Songwriters, jam bands hallmarks of Friday’s Peach Music Festival performances
SCRANTON — Songwriters and jam bands were among the musical acts that kept crowds pleased Friday at the Peach Music Festival. The Pavilion at Montage Mountain filled early, around noon, on a day that saw the sea of festival-goers thicken.
Songsmiths Anders Osborne and Jackie Greene were among the day’s highlights as were reggae fusion outfit Michael Franti & Spearhead, guest-laden orchestra Twiddle & Friends and jam icons moe..
Osborne & Greene acted as the mountain’s wake-up call, bringing their adroit blend of thoughtful lyricism and rootsy song structure to the main stage.
The pair took turns singing their songs, with Greene taking the microphone first. His percussive and moody “I Don’t Live In a Dream” brought early commentary to the day with its line, “I don’t have no faith in politicians,” and Osborne’s emotive guitar work reminded the Peach crowd that he is just as home as a lead instrumentalist as he is as an acoustic songwriter.
A highlight from Osborne was “Flat Earth Song,” which, he noted, his daughter named. The tune is a bright folk-rock hop addressing the importance of self-reflection and perspective and the pitfalls of technology with lyrics like “We all have perfect lives inside our phones/No wonder everybody feels so alone.”
Throughout the set, Greene embodied the term “multi-instrumentalist” by playing guitar, piano, banjo and harmonica.
Michael Franti & Spearhead were a glowing spotlight on an already bright day, offering their blend of reggae, hip-hop and pop rock and preaching their message of love and understanding.
Fueled by Franti’s optimistic lyrics, uplifters included “Once A Day,” a reminder that “everybody oughta hug somebody, at least once a day;” “Sound of Sunshine,” and “Just To Say I Love You.”
Franti reached as many audience members as he could, running from the main stage to the rock wall at the bottom of the lawn, the soundboard and back into the lawn to sing and dance with people as he led the mountain-wide dance party.
A poignant moment came when Franti and co-writer Victoria Canal performed their ode to active peace, “Flower In The Gun,” a hopeful soul-pop ballad.
Twiddle & Friends offered a cover-heavy set, with the Vermont-based jam band inviting members of Turkuaz, Pigeons Playing Ping Pong, Phil Lesh & The Terrapin Family Band and more onstage. The ensemble, Turkuaz horns participating, started with the reggae romp, “Lost In The Cold,” a Twiddle original, before performing a high-energy version of Bob Marley’s “Iron, Lion, Zion.”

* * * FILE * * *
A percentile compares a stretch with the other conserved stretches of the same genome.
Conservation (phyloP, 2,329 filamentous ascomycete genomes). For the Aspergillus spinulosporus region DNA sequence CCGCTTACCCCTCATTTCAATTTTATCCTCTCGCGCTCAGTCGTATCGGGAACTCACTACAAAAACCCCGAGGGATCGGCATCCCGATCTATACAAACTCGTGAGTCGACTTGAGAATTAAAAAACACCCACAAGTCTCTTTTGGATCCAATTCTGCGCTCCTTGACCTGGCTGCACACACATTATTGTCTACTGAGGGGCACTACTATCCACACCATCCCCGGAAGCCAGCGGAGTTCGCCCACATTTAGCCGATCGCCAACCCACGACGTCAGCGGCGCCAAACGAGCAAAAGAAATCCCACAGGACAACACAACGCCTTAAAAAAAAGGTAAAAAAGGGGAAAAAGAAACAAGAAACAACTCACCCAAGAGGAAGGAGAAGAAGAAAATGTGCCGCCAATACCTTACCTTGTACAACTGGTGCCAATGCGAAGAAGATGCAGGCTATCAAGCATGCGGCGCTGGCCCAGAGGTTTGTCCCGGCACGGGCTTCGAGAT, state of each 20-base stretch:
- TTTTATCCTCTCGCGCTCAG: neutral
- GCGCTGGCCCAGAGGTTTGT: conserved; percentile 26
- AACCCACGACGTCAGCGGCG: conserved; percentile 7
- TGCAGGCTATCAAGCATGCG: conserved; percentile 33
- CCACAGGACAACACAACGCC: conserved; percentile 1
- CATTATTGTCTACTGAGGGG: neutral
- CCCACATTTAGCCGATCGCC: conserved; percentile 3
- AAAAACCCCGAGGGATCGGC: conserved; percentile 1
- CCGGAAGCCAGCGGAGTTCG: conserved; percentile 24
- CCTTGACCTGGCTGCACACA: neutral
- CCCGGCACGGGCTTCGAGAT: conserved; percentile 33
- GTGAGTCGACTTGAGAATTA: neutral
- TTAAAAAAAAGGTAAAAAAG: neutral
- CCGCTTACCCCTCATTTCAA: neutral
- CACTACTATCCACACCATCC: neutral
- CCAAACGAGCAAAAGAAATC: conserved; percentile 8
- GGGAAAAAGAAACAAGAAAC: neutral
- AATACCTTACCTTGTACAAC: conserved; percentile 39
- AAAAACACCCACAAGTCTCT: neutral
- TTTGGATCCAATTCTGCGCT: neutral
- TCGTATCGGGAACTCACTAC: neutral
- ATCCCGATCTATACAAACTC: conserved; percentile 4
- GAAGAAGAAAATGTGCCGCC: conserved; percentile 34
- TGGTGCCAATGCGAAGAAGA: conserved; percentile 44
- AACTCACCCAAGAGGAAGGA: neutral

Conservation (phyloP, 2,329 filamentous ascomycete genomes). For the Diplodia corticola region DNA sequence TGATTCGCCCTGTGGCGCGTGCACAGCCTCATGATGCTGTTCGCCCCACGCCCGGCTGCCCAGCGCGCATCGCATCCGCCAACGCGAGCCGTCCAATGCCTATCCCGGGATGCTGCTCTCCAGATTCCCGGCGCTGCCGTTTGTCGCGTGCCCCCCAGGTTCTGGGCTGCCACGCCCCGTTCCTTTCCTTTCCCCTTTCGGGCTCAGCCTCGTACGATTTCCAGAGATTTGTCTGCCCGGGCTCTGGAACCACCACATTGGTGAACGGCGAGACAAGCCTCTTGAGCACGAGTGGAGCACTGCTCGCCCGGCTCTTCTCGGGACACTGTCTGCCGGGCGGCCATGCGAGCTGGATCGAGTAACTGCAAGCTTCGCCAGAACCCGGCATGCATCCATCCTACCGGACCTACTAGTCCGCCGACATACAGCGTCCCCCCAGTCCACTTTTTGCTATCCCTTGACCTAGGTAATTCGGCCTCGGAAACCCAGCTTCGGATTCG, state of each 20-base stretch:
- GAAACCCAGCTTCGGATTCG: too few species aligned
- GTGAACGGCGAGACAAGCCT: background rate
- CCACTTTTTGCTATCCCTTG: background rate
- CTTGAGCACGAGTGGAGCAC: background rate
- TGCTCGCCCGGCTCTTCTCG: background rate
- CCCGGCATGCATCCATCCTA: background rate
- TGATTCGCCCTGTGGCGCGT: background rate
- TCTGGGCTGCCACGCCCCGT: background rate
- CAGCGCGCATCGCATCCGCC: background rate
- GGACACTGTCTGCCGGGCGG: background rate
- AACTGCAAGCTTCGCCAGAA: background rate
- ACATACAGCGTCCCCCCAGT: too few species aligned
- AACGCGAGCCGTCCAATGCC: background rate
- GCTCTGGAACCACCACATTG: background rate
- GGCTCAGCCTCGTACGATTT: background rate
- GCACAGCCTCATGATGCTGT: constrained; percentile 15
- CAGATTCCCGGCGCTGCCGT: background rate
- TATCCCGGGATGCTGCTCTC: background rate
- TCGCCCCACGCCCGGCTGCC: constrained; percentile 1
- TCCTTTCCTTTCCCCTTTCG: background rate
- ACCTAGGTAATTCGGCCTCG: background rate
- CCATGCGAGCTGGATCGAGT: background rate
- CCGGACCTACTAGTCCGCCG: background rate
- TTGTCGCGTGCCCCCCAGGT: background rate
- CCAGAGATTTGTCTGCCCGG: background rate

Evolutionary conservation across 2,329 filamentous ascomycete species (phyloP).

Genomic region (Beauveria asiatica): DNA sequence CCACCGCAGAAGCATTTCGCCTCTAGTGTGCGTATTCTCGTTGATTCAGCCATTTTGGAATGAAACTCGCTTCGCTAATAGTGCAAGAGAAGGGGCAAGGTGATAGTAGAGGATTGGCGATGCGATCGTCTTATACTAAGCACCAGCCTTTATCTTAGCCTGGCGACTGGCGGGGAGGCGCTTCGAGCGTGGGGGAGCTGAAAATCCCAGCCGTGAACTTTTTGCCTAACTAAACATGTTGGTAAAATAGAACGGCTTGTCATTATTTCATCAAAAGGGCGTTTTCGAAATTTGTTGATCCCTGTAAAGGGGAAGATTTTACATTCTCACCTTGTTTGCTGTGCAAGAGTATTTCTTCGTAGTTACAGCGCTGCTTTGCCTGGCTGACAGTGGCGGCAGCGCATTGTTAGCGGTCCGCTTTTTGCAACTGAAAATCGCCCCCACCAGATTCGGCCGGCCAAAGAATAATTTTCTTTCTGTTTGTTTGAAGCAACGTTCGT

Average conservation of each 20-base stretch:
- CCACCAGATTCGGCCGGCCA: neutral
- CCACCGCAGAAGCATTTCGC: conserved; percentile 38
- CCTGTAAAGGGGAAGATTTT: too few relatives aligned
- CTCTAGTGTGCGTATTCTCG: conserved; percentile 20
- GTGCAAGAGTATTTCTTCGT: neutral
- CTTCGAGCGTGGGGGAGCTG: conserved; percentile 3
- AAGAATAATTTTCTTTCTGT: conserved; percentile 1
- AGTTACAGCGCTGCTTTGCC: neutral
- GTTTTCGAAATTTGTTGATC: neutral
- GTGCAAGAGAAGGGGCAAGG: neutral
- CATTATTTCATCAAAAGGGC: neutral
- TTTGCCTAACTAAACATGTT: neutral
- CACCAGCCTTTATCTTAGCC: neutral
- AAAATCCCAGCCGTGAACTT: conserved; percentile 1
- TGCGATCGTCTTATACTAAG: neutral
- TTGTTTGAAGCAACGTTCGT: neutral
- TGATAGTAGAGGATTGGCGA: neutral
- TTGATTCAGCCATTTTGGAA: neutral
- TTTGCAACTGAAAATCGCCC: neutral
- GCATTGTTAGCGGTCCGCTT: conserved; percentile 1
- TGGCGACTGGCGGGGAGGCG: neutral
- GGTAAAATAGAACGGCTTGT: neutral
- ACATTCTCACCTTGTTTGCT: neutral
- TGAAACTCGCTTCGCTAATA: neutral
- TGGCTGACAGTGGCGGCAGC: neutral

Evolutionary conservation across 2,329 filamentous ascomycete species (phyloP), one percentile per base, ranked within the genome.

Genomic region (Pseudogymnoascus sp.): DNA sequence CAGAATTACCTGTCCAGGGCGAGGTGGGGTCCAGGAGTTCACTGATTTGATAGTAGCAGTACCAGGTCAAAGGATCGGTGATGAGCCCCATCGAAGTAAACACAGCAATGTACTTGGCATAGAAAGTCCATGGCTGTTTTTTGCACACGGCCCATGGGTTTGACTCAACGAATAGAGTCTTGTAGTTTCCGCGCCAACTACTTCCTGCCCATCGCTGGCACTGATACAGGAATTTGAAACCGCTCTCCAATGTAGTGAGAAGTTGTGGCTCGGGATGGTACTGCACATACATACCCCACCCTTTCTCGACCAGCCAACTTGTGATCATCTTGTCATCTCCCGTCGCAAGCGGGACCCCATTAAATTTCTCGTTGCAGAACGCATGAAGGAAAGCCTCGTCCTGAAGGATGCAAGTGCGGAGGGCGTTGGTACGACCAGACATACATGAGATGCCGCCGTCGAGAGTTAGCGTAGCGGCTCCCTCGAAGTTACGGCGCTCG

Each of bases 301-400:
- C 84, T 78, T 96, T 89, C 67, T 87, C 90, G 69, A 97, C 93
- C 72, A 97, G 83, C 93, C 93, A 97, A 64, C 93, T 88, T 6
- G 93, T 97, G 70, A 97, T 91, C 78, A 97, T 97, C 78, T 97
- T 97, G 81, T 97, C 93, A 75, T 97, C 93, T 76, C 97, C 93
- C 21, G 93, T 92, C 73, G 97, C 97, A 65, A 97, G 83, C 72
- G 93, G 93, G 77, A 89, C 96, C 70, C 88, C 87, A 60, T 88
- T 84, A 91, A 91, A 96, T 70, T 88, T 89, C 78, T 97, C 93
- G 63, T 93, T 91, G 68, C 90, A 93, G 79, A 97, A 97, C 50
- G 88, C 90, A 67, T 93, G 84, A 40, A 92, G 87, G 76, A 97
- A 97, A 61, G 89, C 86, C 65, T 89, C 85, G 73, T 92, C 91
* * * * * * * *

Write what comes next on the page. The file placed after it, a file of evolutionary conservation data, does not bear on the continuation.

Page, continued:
The uptempo funk of Pigeons guitarist Jeremy Schon was a welcome instrumental lead on Twiddle’s “Every Soul,” and Grateful Dead founder Phil Lesh, son Graham and fellow Terrapin Family bandmate Elliot Peck joined the band for memorable versions of Dead staples “Bertha” and “Eyes of the World.”
Progressive jam-rock veterans moe. played one of the most unrelentingly powerful sets of the day, starting fast with the dark funk of “Brent Black,” and playing straight through their originals “Billy Goat,” “The Pit,” “Tubing The River Styx,” “George” and “Downboy” before taking a break. The medley was a fine display of peculiar prog-funk and psych-rock that had sweet moments of rootsy rock ‘n’ roll to warm it up.
The fluid improv outfit played two relatively new songs in “Who You Calling Scared?” and “New Hope For The New Year” — giving fans a taste of the strange and satisfying experimental rock to come — in a set that also featured a cover of The Band’s “Ophelia,” Turkuaz horns back in action, and Rush’s “Tom Sawyer.”
Phil Lesh & The Terrapin Family Band took the stage for a primetime set, where they played Dead classics “Mr. Charlie,” “Tennessee Jed,” “Throwing Stones,” “Samson and Delilah” and “Sugaree” among others.
Saturday’s performances included sets by Blackberry Smoke, Chris Robinson Brotherhood, Nicki Bluhm and Joe Russo’s Almost Dead.
Reach Matt Mattei at 570-991-6651 or on Twitter @RMatthewMattei.